If you open a web-browser and type “coronavirus and fraud” into a search engine, you will see that there are numerous articles from a variety of sources commenting on this topic. From a cursory glance, it seems that the main focus of these reports is on how the vulnerable fall victim to fraud, that is, vulnerable persons who have fallen for scams related to COVID-19. Some reports, helpfully, offer advice on how people can protect themselves to make them “fraud-proof” and some simply report on the estimated value of these frauds. However, it is also the case that corporates can be vulnerable too.
Corporates can be equally vulnerable, or more so than people when it comes to economic losses that can occur as a result of fraud. Fraudsters are sector and geography agnostic during this time of lockdown. Behind every corporate body there are people, whether in the form of shareholders or stakeholders such as employees and suppliers of goods or services and all can be impacted by a fraud on the company. If corporates are unprepared for fraudulent attacks, it is inevitable that when they do occur, the effects can be catastrophic. The company itself (as a separate legal entity) will suffer, but it is arguable that the real effect is to those behind the corporate structure, from those who will lose their livelihoods, such as employees and investors to creditors and government bodies.
It is clear from recent reports that cyberattacks are the main focus during this pandemic. However, there is an emerging trend of supplier frauds which range from incorrect/low quality goods being supplied, to the receipt of far fewer goods than was ordered and counterfeit goods, all being successfully perpetrated because of the opportunities that present itself in the COVID-19 environment. Frauds against corporates do not only occur online during lockdown. This COVID-19 pandemic, like never before, has presented fraudsters with opportunities unlike those seen or experienced. It is no longer a matter of “what if” it is about “what is”.
Organisations are being used as tools or conduits for fraudulent attacks. Organisations that are unprepared, overwhelmed with increased demands or who incorrectly hold the view that they are impenetrable, are seen as easy prey. There is also the issue of increased vulnerability due to the record number of employees working from home throughout the UK. It has been reported that Zoom has experienced a decrease in its clientele as a result of security breaches by fraudsters who target the increased usage of this popular business communication tool to access personal data. During lockdown reputation for safety and good robust working practices are key to trust from investors, clients and suppliers.
Those of us who work in fraud investigations and prevention often refer to the reported fraud as the “tip of the iceberg”. This is especially true during COVID-19. Corporates are focused on crisis management, and they must also focus on risk management, and this must include pro-actively managing fraud risks. There is an expectation on the part of the stakeholders that this is being done, but let us look at an example of how little focus there often is on fraud prevention. Despite huge recent fines within the banking sector, recent research reported by ComputerWeekly.com suggests that only “13 out of the 64 banks accredited by the UK government…have bothered to implement the strictest level of domain-based messaging authentication, reporting and conformance – or…protection to stop cyber criminals from spoofing their identity to use in phishing attacks.” This is evidence that corporates are not always prepared to deal with fraud and do not always have the necessary tools to prevent, identify or investigate it.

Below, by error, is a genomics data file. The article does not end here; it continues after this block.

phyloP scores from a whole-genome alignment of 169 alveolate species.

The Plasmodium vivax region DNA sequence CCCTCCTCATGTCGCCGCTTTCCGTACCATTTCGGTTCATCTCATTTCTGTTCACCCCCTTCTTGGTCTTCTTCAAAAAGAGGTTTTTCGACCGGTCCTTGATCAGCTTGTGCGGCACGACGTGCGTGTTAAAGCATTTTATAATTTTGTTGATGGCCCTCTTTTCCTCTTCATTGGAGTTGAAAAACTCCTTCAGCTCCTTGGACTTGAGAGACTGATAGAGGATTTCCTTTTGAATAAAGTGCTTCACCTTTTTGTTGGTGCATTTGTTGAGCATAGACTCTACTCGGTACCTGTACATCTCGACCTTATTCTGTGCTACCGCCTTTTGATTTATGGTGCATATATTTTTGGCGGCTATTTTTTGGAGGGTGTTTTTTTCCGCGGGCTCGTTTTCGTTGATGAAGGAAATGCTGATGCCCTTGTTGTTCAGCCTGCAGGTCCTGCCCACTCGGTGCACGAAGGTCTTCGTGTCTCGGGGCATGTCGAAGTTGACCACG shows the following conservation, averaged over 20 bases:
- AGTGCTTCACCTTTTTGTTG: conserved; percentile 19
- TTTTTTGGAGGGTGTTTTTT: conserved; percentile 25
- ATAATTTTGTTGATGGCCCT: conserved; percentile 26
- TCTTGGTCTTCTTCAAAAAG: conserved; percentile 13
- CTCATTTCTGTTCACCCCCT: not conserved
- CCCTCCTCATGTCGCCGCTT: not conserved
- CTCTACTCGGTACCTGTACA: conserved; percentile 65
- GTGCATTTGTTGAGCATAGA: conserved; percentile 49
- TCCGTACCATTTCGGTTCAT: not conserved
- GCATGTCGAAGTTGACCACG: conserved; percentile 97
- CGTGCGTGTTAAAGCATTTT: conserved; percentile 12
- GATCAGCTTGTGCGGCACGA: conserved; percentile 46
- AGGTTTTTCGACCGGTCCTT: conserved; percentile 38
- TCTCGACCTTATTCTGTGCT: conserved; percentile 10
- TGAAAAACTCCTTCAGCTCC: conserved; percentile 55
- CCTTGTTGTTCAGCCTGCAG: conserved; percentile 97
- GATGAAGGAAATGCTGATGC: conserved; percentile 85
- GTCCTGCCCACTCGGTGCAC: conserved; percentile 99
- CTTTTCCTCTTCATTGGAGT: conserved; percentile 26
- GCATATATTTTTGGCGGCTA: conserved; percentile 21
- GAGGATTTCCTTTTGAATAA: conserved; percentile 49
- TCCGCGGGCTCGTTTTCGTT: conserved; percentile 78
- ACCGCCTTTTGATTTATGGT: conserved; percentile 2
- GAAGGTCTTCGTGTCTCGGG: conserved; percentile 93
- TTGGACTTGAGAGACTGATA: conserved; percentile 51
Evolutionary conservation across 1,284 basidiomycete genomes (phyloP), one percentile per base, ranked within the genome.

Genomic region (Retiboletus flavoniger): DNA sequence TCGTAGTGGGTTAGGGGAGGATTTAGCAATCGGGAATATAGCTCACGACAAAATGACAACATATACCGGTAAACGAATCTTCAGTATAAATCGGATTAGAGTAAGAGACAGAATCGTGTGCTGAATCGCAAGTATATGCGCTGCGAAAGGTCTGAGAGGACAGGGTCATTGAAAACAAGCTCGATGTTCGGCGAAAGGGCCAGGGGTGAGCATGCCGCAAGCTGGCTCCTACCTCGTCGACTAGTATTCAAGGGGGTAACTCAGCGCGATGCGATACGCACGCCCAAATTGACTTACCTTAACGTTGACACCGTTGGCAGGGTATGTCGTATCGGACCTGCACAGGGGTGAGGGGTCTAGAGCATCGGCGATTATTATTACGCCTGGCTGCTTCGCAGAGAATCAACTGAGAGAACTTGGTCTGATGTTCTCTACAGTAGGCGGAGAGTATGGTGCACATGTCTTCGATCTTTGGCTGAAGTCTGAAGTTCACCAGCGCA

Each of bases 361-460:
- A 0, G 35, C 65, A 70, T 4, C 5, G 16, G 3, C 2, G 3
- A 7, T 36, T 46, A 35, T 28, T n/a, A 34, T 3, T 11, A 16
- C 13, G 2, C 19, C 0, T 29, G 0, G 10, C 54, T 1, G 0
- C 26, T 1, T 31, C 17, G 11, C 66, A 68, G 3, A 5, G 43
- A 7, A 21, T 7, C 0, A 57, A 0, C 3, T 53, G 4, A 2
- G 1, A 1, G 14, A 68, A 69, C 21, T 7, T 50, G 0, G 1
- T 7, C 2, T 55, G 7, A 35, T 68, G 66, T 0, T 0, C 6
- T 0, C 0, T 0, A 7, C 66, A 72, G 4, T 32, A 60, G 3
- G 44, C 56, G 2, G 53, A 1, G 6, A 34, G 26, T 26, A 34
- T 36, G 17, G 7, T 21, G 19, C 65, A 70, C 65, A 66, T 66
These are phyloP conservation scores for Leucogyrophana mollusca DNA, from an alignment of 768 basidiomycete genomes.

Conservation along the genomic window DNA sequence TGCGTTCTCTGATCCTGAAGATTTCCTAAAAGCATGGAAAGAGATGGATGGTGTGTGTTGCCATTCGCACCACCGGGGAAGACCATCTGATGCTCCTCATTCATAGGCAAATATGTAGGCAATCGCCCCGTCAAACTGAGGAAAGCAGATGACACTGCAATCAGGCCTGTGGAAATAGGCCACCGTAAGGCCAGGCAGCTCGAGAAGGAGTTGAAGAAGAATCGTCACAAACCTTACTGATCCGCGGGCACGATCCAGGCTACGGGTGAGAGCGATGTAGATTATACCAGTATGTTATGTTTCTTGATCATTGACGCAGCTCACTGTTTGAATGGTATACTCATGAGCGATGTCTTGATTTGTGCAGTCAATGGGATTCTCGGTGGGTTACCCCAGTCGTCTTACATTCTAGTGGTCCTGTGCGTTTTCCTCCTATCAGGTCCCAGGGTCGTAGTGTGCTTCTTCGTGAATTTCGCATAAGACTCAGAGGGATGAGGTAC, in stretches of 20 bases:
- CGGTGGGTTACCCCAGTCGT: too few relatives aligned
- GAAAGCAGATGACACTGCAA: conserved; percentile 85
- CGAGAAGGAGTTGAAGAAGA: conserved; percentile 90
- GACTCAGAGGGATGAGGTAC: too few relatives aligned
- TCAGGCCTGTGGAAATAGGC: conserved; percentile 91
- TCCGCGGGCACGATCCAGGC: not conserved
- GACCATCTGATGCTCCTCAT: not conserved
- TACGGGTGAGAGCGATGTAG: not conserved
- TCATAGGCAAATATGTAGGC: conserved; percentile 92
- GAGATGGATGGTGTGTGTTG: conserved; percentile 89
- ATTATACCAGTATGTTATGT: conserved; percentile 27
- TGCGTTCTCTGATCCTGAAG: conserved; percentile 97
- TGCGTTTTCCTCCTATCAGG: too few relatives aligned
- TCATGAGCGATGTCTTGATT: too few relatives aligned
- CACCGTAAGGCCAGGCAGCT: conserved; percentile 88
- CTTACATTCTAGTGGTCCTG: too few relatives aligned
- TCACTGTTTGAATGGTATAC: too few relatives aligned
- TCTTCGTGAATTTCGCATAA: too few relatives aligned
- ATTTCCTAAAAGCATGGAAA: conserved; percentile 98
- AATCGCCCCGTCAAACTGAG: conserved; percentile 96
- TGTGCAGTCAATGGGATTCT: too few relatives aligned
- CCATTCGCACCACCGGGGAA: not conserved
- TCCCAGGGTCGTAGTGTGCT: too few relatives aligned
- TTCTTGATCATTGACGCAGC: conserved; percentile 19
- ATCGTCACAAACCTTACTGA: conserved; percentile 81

Fraud thrives where there is opportunity and where opportunity and vulnerability intersect fraud (and fraudsters) flourishes. Taken that fraud has more than doubled in over the past year, increasing from £746.3m to £1.7bn, COVID-19 has certainly increased those opportunities. Corporates will need to ensure they are not vulnerable by analysing and assessing their specific fraud protection and prevention needs, and following up with detailed investigations to identify how fraud occurred and make sure that it does not happen again.
Corporates should take steps to rethink how they operate, look beyond red flags (the reactive approach) and implement strategies that demonstrate that they are proactive and prepared when fraudsters strike. Corporate fraud protection and/or fraud prevention plans are a lot more nuanced than a “tick box” exercise. They require more than a one-size-fit-all approach to build a resilience going forward. Corporates will need to act with urgency to prevent any vulnerabilities to fraud - the clear and present danger of an ‘alternative virus’ presented by the COVID-19 pandemic.
BDO has, for the past 17 years, engaged it resources in tracking reported fraud over £50k in the UK. Preliminary data collected for the period December 2019 to April 2020 shows that when compared to the same period last year, reported fraud has increased by over £57m, no doubt partly attributable to vulnerabilities pried as a result of COVID-19.
The only way to slow down this increasing trend is act proactively in finding solutions that suit your specific fraud protection and prevention needs that will mitigate fraud risks in these uncertain times.
Please contact one of the Forensics team if you would like to discuss proactive fraud protection and prevention solutions suited to your specific needs.
+44(0)207 893 3548 DDI
+ 0203 219 4871 DDI
Our team works in a range of forensic services, produces the annual FraudTrack report covered in national press, and are a recognised global cross-border investigations team. Our forensic and dispute advisory practices combine in-depth industry knowledge with experience and technology to provide innovative and recognised services.